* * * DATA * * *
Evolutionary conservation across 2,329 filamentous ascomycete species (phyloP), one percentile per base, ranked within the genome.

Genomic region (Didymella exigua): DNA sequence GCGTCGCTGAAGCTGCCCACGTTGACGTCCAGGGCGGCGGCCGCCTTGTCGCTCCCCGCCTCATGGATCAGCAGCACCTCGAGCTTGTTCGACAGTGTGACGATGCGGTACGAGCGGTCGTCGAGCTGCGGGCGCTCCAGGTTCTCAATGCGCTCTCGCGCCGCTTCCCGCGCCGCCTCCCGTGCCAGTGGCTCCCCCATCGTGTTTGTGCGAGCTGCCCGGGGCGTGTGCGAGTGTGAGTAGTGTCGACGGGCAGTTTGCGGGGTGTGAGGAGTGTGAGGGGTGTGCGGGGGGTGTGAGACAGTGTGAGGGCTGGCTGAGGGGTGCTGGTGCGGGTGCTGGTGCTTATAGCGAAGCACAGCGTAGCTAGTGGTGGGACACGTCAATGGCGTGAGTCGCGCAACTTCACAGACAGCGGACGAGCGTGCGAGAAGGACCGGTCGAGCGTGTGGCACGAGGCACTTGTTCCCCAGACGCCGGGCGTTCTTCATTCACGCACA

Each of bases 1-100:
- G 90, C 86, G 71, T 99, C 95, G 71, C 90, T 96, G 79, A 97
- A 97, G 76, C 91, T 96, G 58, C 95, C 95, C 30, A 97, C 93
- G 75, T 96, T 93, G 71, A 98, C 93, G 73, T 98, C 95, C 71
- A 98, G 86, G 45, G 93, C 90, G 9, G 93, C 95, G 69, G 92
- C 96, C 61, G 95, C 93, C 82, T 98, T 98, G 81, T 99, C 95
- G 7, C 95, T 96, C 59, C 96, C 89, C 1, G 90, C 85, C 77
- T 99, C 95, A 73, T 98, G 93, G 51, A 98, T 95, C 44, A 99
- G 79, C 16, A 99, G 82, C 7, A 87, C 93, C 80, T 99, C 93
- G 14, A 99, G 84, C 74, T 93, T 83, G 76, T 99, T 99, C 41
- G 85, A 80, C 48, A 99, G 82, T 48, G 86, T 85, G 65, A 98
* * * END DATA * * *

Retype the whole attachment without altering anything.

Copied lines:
Evolutionary conservation across 2,329 filamentous ascomycete species (phyloP), one percentile per base, ranked within the genome.

Genomic region (Didymella exigua): DNA sequence GCGTCGCTGAAGCTGCCCACGTTGACGTCCAGGGCGGCGGCCGCCTTGTCGCTCCCCGCCTCATGGATCAGCAGCACCTCGAGCTTGTTCGACAGTGTGACGATGCGGTACGAGCGGTCGTCGAGCTGCGGGCGCTCCAGGTTCTCAATGCGCTCTCGCGCCGCTTCCCGCGCCGCCTCCCGTGCCAGTGGCTCCCCCATCGTGTTTGTGCGAGCTGCCCGGGGCGTGTGCGAGTGTGAGTAGTGTCGACGGGCAGTTTGCGGGGTGTGAGGAGTGTGAGGGGTGTGCGGGGGGTGTGAGACAGTGTGAGGGCTGGCTGAGGGGTGCTGGTGCGGGTGCTGGTGCTTATAGCGAAGCACAGCGTAGCTAGTGGTGGGACACGTCAATGGCGTGAGTCGCGCAACTTCACAGACAGCGGACGAGCGTGCGAGAAGGACCGGTCGAGCGTGTGGCACGAGGCACTTGTTCCCCAGACGCCGGGCGTTCTTCATTCACGCACA

Each of bases 1-100:
- G 90, C 86, G 71, T 99, C 95, G 71, C 90, T 96, G 79, A 97
- A 97, G 76, C 91, T 96, G 58, C 95, C 95, C 30, A 97, C 93
- G 75, T 96, T 93, G 71, A 98, C 93, G 73, T 98, C 95, C 71
- A 98, G 86, G 45, G 93, C 90, G 9, G 93, C 95, G 69, G 92
- C 96, C 61, G 95, C 93, C 82, T 98, T 98, G 81, T 99, C 95
- G 7, C 95, T 96, C 59, C 96, C 89, C 1, G 90, C 85, C 77
- T 99, C 95, A 73, T 98, G 93, G 51, A 98, T 95, C 44, A 99
- G 79, C 16, A 99, G 82, C 7, A 87, C 93, C 80, T 99, C 93
- G 14, A 99, G 84, C 74, T 93, T 83, G 76, T 99, T 99, C 41
- G 85, A 80, C 48, A 99, G 82, T 48, G 86, T 85, G 65, A 98